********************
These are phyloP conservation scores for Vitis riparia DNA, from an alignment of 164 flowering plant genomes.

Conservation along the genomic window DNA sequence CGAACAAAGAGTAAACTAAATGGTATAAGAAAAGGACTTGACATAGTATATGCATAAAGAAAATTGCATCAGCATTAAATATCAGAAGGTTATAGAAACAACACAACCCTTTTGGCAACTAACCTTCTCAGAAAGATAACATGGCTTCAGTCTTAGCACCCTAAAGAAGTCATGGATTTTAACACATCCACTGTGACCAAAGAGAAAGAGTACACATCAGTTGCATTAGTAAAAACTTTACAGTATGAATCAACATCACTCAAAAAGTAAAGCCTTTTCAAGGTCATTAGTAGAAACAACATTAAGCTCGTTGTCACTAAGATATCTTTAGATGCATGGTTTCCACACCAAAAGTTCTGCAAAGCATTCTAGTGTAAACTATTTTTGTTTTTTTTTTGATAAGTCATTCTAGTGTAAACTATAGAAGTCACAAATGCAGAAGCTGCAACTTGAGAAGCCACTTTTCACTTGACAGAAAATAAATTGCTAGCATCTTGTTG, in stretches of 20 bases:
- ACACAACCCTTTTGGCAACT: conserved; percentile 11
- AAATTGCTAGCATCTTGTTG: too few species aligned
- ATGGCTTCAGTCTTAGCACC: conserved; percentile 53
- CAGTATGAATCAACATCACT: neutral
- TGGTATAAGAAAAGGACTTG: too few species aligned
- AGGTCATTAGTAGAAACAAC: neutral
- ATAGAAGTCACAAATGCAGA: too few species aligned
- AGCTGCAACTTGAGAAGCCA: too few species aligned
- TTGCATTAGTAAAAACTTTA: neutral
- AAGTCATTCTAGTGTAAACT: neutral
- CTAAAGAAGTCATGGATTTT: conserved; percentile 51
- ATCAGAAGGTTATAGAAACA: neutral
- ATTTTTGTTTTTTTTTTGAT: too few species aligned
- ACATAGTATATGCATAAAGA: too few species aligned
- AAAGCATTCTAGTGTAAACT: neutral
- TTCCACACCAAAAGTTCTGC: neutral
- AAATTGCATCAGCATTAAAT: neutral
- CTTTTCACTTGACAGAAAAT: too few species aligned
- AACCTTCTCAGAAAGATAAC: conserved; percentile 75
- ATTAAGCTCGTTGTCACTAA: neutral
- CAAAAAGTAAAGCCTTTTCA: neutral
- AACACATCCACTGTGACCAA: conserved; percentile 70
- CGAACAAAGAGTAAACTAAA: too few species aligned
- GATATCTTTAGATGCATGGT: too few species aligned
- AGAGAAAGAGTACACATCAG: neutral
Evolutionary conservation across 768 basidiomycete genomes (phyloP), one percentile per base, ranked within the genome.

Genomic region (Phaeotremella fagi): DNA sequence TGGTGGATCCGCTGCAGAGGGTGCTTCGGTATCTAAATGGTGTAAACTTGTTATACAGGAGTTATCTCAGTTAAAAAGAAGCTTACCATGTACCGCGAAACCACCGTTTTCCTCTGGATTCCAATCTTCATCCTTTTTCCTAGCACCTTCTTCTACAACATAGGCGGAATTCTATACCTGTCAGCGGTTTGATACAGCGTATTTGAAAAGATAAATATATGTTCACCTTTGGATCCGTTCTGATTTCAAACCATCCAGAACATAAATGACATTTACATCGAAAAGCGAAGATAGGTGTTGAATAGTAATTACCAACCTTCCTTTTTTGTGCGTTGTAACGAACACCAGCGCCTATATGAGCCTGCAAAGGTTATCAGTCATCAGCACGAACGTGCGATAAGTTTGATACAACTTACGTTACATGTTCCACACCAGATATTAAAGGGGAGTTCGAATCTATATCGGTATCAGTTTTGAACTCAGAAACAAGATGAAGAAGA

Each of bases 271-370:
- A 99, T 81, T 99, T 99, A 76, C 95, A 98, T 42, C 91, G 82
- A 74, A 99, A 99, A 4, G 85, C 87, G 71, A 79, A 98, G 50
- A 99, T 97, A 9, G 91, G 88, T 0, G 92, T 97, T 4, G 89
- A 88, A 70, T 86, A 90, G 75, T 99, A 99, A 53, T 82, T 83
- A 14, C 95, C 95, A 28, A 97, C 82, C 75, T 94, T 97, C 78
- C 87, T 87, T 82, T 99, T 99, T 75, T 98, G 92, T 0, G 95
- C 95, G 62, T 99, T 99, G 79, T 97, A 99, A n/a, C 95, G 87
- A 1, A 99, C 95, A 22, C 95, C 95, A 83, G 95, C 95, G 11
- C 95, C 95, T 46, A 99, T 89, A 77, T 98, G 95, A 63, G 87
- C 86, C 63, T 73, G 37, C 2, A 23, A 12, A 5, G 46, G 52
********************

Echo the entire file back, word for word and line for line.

These are phyloP conservation scores for Vitis riparia DNA, from an alignment of 164 flowering plant genomes.

Conservation along the genomic window DNA sequence CGAACAAAGAGTAAACTAAATGGTATAAGAAAAGGACTTGACATAGTATATGCATAAAGAAAATTGCATCAGCATTAAATATCAGAAGGTTATAGAAACAACACAACCCTTTTGGCAACTAACCTTCTCAGAAAGATAACATGGCTTCAGTCTTAGCACCCTAAAGAAGTCATGGATTTTAACACATCCACTGTGACCAAAGAGAAAGAGTACACATCAGTTGCATTAGTAAAAACTTTACAGTATGAATCAACATCACTCAAAAAGTAAAGCCTTTTCAAGGTCATTAGTAGAAACAACATTAAGCTCGTTGTCACTAAGATATCTTTAGATGCATGGTTTCCACACCAAAAGTTCTGCAAAGCATTCTAGTGTAAACTATTTTTGTTTTTTTTTTGATAAGTCATTCTAGTGTAAACTATAGAAGTCACAAATGCAGAAGCTGCAACTTGAGAAGCCACTTTTCACTTGACAGAAAATAAATTGCTAGCATCTTGTTG, in stretches of 20 bases:
- ACACAACCCTTTTGGCAACT: conserved; percentile 11
- AAATTGCTAGCATCTTGTTG: too few species aligned
- ATGGCTTCAGTCTTAGCACC: conserved; percentile 53
- CAGTATGAATCAACATCACT: neutral
- TGGTATAAGAAAAGGACTTG: too few species aligned
- AGGTCATTAGTAGAAACAAC: neutral
- ATAGAAGTCACAAATGCAGA: too few species aligned
- AGCTGCAACTTGAGAAGCCA: too few species aligned
- TTGCATTAGTAAAAACTTTA: neutral
- AAGTCATTCTAGTGTAAACT: neutral
- CTAAAGAAGTCATGGATTTT: conserved; percentile 51
- ATCAGAAGGTTATAGAAACA: neutral
- ATTTTTGTTTTTTTTTTGAT: too few species aligned
- ACATAGTATATGCATAAAGA: too few species aligned
- AAAGCATTCTAGTGTAAACT: neutral
- TTCCACACCAAAAGTTCTGC: neutral
- AAATTGCATCAGCATTAAAT: neutral
- CTTTTCACTTGACAGAAAAT: too few species aligned
- AACCTTCTCAGAAAGATAAC: conserved; percentile 75
- ATTAAGCTCGTTGTCACTAA: neutral
- CAAAAAGTAAAGCCTTTTCA: neutral
- AACACATCCACTGTGACCAA: conserved; percentile 70
- CGAACAAAGAGTAAACTAAA: too few species aligned
- GATATCTTTAGATGCATGGT: too few species aligned
- AGAGAAAGAGTACACATCAG: neutral
Evolutionary conservation across 768 basidiomycete genomes (phyloP), one percentile per base, ranked within the genome.

Genomic region (Phaeotremella fagi): DNA sequence TGGTGGATCCGCTGCAGAGGGTGCTTCGGTATCTAAATGGTGTAAACTTGTTATACAGGAGTTATCTCAGTTAAAAAGAAGCTTACCATGTACCGCGAAACCACCGTTTTCCTCTGGATTCCAATCTTCATCCTTTTTCCTAGCACCTTCTTCTACAACATAGGCGGAATTCTATACCTGTCAGCGGTTTGATACAGCGTATTTGAAAAGATAAATATATGTTCACCTTTGGATCCGTTCTGATTTCAAACCATCCAGAACATAAATGACATTTACATCGAAAAGCGAAGATAGGTGTTGAATAGTAATTACCAACCTTCCTTTTTTGTGCGTTGTAACGAACACCAGCGCCTATATGAGCCTGCAAAGGTTATCAGTCATCAGCACGAACGTGCGATAAGTTTGATACAACTTACGTTACATGTTCCACACCAGATATTAAAGGGGAGTTCGAATCTATATCGGTATCAGTTTTGAACTCAGAAACAAGATGAAGAAGA

Each of bases 271-370:
- A 99, T 81, T 99, T 99, A 76, C 95, A 98, T 42, C 91, G 82
- A 74, A 99, A 99, A 4, G 85, C 87, G 71, A 79, A 98, G 50
- A 99, T 97, A 9, G 91, G 88, T 0, G 92, T 97, T 4, G 89
- A 88, A 70, T 86, A 90, G 75, T 99, A 99, A 53, T 82, T 83
- A 14, C 95, C 95, A 28, A 97, C 82, C 75, T 94, T 97, C 78
- C 87, T 87, T 82, T 99, T 99, T 75, T 98, G 92, T 0, G 95
- C 95, G 62, T 99, T 99, G 79, T 97, A 99, A n/a, C 95, G 87
- A 1, A 99, C 95, A 22, C 95, C 95, A 83, G 95, C 95, G 11
- C 95, C 95, T 46, A 99, T 89, A 77, T 98, G 95, A 63, G 87
- C 86, C 63, T 73, G 37, C 2, A 23, A 12, A 5, G 46, G 52